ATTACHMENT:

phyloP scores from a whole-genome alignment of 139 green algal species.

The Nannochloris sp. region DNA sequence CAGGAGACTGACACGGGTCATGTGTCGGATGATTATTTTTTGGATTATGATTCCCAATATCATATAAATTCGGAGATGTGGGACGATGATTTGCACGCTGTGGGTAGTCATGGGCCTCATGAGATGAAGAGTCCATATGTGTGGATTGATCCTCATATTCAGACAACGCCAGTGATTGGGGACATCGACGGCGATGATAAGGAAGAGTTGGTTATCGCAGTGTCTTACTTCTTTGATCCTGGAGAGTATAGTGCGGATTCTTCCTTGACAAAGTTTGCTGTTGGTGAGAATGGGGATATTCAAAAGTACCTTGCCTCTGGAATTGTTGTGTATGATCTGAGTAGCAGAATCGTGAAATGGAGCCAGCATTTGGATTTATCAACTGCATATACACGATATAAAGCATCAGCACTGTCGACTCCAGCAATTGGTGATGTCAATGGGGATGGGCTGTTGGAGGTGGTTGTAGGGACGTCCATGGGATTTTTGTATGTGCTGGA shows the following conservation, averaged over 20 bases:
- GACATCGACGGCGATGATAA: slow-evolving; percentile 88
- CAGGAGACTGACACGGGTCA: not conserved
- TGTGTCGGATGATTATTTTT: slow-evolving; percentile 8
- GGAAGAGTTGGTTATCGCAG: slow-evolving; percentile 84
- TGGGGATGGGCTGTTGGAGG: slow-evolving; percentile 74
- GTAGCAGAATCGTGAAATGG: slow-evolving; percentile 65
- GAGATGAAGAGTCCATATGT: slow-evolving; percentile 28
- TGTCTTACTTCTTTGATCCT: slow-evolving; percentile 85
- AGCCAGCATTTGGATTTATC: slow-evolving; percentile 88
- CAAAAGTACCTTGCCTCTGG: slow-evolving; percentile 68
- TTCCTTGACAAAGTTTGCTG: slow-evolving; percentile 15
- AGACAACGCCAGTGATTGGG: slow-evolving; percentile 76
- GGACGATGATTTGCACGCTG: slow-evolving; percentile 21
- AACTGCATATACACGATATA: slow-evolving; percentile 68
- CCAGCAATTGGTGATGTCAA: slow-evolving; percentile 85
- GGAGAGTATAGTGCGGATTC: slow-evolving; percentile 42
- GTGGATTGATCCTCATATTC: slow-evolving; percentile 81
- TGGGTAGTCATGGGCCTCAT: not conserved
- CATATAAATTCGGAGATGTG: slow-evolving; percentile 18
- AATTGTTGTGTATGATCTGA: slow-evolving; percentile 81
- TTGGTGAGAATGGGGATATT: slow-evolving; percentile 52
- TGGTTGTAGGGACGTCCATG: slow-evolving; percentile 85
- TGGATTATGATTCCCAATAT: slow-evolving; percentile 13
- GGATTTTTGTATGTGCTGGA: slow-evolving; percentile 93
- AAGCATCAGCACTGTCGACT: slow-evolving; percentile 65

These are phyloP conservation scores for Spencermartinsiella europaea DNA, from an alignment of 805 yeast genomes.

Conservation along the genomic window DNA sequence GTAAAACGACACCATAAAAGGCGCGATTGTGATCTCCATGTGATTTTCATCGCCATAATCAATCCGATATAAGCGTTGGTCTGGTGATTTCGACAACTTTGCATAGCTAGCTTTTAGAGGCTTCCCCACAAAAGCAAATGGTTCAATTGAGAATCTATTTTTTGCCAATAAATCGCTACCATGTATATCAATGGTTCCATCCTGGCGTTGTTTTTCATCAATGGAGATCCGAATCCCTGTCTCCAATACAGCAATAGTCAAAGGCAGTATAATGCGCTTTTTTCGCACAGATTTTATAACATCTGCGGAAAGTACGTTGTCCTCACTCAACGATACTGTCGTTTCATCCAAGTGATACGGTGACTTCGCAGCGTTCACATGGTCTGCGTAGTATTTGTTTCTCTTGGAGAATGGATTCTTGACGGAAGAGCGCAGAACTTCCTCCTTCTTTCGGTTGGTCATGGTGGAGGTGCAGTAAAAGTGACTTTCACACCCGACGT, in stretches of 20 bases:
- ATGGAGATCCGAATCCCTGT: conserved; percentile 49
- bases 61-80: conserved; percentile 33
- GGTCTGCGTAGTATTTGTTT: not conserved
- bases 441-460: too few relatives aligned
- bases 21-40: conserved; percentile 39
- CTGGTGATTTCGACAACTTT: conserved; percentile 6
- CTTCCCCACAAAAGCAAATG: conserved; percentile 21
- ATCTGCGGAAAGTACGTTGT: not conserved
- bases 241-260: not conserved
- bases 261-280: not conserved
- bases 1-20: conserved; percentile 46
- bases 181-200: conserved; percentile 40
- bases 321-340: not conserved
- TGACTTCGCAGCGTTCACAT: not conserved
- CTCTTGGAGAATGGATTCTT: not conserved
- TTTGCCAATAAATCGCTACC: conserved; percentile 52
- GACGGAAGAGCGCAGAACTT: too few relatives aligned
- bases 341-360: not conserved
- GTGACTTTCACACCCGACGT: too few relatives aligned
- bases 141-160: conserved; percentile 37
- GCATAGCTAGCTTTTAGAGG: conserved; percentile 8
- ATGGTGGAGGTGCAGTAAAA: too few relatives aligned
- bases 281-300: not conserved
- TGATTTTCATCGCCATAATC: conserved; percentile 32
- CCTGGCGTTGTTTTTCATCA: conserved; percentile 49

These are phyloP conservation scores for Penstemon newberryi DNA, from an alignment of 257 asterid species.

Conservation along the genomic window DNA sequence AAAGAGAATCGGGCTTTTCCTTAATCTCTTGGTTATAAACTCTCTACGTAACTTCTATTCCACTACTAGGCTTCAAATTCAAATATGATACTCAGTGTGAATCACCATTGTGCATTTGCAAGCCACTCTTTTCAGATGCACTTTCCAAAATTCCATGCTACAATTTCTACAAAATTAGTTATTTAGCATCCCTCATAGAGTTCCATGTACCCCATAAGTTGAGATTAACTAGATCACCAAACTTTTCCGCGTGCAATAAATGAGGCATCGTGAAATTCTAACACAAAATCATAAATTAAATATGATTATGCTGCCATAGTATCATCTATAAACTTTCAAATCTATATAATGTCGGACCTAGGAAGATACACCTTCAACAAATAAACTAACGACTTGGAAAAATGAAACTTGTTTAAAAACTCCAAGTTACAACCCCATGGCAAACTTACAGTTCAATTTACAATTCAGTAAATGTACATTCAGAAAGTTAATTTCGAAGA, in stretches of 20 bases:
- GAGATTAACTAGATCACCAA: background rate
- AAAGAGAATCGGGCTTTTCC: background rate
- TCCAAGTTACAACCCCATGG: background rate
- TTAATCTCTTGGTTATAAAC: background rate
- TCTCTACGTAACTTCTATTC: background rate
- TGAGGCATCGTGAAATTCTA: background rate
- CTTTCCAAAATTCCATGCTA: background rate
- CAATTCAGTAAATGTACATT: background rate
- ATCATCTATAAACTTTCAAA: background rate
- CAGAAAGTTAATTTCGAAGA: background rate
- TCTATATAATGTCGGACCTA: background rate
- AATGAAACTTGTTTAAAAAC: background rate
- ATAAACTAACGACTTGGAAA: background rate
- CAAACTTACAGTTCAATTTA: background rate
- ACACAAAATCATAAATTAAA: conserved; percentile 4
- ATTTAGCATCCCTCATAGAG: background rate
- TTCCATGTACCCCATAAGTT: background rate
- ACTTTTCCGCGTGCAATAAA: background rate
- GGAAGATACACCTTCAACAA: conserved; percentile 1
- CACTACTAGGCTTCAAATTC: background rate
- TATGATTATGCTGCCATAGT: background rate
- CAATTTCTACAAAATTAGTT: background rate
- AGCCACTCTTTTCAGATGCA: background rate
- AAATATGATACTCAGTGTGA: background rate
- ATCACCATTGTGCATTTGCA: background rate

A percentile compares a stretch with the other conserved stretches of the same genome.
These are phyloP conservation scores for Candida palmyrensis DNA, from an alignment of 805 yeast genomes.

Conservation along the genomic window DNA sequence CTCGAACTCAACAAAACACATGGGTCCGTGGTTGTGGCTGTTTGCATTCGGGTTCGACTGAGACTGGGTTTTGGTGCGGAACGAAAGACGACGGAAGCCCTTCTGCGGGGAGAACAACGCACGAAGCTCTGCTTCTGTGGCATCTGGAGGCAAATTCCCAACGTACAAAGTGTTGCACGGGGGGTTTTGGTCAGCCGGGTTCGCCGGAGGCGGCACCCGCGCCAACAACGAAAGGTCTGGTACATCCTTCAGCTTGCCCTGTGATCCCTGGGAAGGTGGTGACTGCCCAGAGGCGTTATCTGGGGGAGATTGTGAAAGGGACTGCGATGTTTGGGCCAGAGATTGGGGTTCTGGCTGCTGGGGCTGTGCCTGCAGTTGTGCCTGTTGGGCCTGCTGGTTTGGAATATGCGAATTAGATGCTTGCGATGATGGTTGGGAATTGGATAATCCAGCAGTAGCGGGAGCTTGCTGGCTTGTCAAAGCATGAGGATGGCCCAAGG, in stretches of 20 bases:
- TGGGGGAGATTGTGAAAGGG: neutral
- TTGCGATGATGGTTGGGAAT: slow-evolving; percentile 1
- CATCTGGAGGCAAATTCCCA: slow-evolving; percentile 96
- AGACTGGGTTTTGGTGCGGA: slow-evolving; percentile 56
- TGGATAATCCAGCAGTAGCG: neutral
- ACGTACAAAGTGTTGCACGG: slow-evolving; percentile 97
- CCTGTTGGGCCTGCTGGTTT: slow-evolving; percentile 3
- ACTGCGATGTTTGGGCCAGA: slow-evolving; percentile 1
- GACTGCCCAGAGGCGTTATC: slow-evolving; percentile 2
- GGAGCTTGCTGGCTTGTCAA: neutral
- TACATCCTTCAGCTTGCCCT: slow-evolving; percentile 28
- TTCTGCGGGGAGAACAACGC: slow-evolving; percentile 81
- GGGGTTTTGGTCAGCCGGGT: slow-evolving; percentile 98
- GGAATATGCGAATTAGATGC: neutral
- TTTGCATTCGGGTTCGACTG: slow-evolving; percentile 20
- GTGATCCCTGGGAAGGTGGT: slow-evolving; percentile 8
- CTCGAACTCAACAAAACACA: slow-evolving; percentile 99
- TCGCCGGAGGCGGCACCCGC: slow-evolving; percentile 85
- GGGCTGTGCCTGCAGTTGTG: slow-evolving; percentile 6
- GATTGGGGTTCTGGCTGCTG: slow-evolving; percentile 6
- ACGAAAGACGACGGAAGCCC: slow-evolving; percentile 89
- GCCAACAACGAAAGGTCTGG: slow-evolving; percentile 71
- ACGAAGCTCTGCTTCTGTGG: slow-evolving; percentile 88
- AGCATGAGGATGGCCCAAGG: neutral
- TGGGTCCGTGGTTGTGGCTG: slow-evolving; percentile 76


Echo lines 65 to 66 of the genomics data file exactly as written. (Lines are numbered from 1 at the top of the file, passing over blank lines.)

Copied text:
- ATCATCTATAAACTTTCAAA: background rate
- CAGAAAGTTAATTTCGAAGA: background rate